Dr. Justin Sprick is an Assistant professor in the Kinesiology, Health Promotion, and Recreation department. We sat down with him recently to talk more about his research. Check it out!
Q: What is your main research focus?
A: My current project is funded by the American Heart Association and is focused on understanding how brain blood flow regulation may be altered in patients with kidney disease. Kidney disease patients have a much higher risk of stroke than those of the same age without kidney disease. One potential reason for this could be related to impairments in brain blood flow regulation. Although the brain is relatively small (only about 2% of body mass), it has an incredible metabolic demand, accounting for ~20 of overall metabolism. Because of this high demand, its’ equipped with several distinct mechanisms to help regulate its blood supply during various physiological perturbations (e.g., changes in blood pressure, changes in carbon dioxide). I am examining these mechanisms in kidney disease patients and comparing them to patients without kidney disease to help us determine where the problem is. If we find that these are impaired in kidney disease, this may identify novel targets for stroke prevention.
As an additional aim, we are also looking at how exercise training may improve brain blood flow regulation in CKD. Participants will complete 12 weeks of either aerobic exercise training or stretching and balance exercise to see which (if any) metrics can be improved. This is novel because there have been no studies examining the effects of exercise training on cerebrovascular health in CKD. While we know that exercise is beneficial, we still don’t know the appropriate dose, timing, and ways that it works, particularly in this population (kidney disease). This study will help shed some light on that.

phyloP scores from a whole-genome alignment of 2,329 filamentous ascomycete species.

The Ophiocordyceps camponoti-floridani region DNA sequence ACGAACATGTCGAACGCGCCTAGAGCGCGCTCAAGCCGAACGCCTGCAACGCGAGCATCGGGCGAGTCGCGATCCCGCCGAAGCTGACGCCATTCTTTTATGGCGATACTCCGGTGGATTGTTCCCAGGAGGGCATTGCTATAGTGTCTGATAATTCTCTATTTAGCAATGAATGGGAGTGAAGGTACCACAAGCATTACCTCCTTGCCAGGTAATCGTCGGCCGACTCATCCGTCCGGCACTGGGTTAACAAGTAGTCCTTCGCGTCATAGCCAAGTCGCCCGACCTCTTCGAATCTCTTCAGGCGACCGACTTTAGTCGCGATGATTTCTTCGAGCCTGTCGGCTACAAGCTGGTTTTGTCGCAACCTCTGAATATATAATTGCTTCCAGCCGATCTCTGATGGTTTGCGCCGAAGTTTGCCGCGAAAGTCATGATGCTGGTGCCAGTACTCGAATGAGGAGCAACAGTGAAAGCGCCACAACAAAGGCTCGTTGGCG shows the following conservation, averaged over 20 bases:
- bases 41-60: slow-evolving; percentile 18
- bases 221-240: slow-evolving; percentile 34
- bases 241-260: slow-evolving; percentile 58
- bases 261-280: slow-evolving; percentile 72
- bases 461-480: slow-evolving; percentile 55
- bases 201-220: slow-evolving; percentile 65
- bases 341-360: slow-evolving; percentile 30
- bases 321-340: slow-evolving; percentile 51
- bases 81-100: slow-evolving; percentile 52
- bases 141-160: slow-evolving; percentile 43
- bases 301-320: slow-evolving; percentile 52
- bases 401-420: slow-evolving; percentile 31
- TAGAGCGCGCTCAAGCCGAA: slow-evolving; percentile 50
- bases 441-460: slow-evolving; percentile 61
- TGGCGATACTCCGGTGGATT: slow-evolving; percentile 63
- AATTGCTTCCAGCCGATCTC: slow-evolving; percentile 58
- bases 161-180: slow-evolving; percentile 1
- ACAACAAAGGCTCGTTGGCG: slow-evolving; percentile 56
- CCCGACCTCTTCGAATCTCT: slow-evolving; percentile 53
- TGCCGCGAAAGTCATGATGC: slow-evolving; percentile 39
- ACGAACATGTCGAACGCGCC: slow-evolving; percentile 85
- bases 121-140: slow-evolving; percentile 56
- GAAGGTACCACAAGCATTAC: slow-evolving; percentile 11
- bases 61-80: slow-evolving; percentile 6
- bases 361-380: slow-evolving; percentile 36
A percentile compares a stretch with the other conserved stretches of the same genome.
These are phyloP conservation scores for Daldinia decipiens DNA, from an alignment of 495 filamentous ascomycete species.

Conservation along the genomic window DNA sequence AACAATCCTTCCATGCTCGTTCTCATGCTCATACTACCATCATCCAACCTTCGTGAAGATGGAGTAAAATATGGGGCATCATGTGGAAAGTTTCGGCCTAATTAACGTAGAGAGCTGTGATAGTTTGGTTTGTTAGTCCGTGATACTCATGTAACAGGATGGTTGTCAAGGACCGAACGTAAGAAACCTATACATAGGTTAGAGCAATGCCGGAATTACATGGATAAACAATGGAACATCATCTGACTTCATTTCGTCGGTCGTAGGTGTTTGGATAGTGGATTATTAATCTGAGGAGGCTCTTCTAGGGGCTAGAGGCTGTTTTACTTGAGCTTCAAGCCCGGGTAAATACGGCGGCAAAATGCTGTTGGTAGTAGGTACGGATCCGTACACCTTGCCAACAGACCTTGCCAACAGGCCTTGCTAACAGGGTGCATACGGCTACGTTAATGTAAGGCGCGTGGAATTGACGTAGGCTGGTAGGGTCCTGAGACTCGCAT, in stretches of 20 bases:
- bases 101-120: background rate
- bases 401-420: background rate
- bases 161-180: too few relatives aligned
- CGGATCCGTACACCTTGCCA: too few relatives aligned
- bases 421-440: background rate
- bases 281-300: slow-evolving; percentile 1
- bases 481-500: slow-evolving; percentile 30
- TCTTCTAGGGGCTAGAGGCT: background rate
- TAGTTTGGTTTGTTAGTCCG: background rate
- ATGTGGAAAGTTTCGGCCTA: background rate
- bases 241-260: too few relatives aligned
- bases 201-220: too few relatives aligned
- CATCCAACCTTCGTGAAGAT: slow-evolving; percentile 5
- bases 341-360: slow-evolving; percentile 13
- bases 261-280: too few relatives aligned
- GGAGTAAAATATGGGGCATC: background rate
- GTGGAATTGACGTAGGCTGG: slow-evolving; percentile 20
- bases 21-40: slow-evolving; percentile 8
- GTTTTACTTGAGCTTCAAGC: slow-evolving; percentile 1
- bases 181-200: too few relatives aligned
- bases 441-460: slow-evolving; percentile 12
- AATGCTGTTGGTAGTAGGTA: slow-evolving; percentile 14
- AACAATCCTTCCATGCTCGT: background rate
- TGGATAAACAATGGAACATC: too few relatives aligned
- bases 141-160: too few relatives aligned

Q: What do you have a background in?
A: My interest in exercise physiology started over 15 years ago when I was a personal fitness trainer studying Kinesiology as an undergraduate. Since then, I've received graduate training in cerebrovascular physiology and post-doctoral experience implementing exercise training interventions in CKD. I will be able to leverage all these prior experiences throughout this project.
Q: What are you most proud of in your research?
A: I’m proud that I can work with people to improve their everyday life and have a direct impact on their health. I enjoy interacting with participants throughout the trial, and know that the findings from our research may lead to new avenues in stroke prevention.
Q: What do you like about UNT?
A: I like the collegial environment. Everyone is very enthusiastic, and my colleagues are incredibly supportive. I completed my PhD at the nearby UNT Health Science Center in 2018 and my family is also located in North Texas. It’s great to be back!
Q: What do you like to do in your spare time?
A: I’m really into cooking. I have a smoker and I’ve been trying to perfect my brisket. I also enjoy being outdoors, hiking, kayaking, fishing, and spending time with my wife and dog.